Doing the Right Thing

Recently I’ve had some challenges with the negative behaviors and attitudes of a handful of other people. I usually like to refer to these challenges as “opportunities for making better choices”. This little twist of the phrase makes me feel more empowered when other people don’t react as I would expect. The challenging attitudes and behaviors are not as important as the way that I have chosen to react to them.

The way that we respond to others both negatively and positively is a choice. We can choose to play the victim spouting excuses such as “they pushed my buttons” or that we “couldn’t control ourselves”, but I have found these statements to be untrue.

We do have control over how we respond to others, both positively and negatively. We can allow the actions of others to cause us to respond negatively, however; I have personally never found negativity to be all that satisfying.

I struggle daily to do the right thing in difficult situations. Here are some tips that have helped me:

  • Take a deep breath and count to 10 before you speak: this gives you a moment to think through what you are about to say.
  • Fight off negative thoughts: A first reaction can be to “get back at” those who have wronged you because after all “they deserve it”.  Responding to someone who has wronged you with a reactionary wrong makes you both WRONG!
  • If you react negatively – apologize: This is challenging, however; if being reactionary is not who you want to be then the right thing to do is apologize.
  • You cannot take back your words once they are spoken: Think before you speak, make sure that what comes out of your mouth is representative of who you are and your relationship to the other person.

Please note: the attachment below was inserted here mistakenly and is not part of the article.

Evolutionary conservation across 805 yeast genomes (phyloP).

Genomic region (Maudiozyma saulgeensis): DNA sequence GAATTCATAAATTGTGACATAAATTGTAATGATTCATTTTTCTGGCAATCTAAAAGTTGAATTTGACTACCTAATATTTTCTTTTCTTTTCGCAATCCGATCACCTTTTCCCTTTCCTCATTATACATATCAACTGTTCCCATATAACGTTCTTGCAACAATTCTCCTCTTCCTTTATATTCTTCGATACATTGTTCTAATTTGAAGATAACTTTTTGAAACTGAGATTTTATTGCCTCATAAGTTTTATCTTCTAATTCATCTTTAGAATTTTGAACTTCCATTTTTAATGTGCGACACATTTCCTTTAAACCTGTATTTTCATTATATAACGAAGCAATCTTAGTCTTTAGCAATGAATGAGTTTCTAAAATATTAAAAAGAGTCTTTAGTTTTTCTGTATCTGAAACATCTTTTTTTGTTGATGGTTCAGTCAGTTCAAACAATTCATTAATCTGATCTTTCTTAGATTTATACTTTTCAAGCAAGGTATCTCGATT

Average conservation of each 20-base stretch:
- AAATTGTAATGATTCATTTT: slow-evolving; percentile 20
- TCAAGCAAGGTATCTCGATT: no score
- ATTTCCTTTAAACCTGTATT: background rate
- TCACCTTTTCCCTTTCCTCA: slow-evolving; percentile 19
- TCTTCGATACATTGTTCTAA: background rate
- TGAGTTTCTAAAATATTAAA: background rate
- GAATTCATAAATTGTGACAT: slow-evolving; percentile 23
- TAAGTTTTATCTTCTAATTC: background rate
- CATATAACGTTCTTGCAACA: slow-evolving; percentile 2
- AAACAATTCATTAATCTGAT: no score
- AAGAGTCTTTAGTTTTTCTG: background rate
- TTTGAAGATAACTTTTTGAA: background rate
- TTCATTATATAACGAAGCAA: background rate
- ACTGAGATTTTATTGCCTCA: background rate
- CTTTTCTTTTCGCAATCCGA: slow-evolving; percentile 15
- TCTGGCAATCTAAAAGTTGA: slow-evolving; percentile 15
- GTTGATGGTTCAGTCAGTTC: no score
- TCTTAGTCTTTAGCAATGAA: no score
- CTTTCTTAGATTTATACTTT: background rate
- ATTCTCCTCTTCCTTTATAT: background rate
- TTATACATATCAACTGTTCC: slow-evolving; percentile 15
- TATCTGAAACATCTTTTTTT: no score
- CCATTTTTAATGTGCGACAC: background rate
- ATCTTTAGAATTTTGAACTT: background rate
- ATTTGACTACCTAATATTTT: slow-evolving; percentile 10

• Remove yourself from the situation: Sometimes it’s best to just walk away and clear your head.
  • Clarify what the other person means – Ask questions: The other person may be responding to something that has nothing to do with you.  Maybe they have pressure at work or in their marriage that you are not aware of.  You don’t know what’s going on with someone else until you ask.

We see people in the media every day who have gained celebrity status by doing the wrong thing. Choosing to do the right thing will never get us our own reality show. (How boring would that show be? People, dressed in non-revealing clothes, spending their day doing the right thing and helping others – YAWN! Boring!!!). However; it will create a more manageable stress level and increased sense of peace.

So for those of you who will choose to do the right thing in the face of negativity and the bad behavior of those around you, I say BRAVO and WELL DONE!!

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About Sue Salach

Sue has a Master's degree in Gerontology and has worked with the elderly and their families for over 30 years and is the Author of "Along Comes Grandpa", a caregiving resource guide, and the novel "If I Walked in Her Shoes". As an ElderCare Expert and Keynote Speaker, Sue employs her comprehensive experience and passion, to educate and promote self-care values to family caregivers and the community at large.
This entry was posted in abusive relationships, against all odds, boomers, encouragement, forgiveness, sandwich generation, saying I'm sorry, taking care of yourself, work/life/flex, working caregiver and tagged , , , , , , , , , , , , , , , , . Bookmark the permalink.

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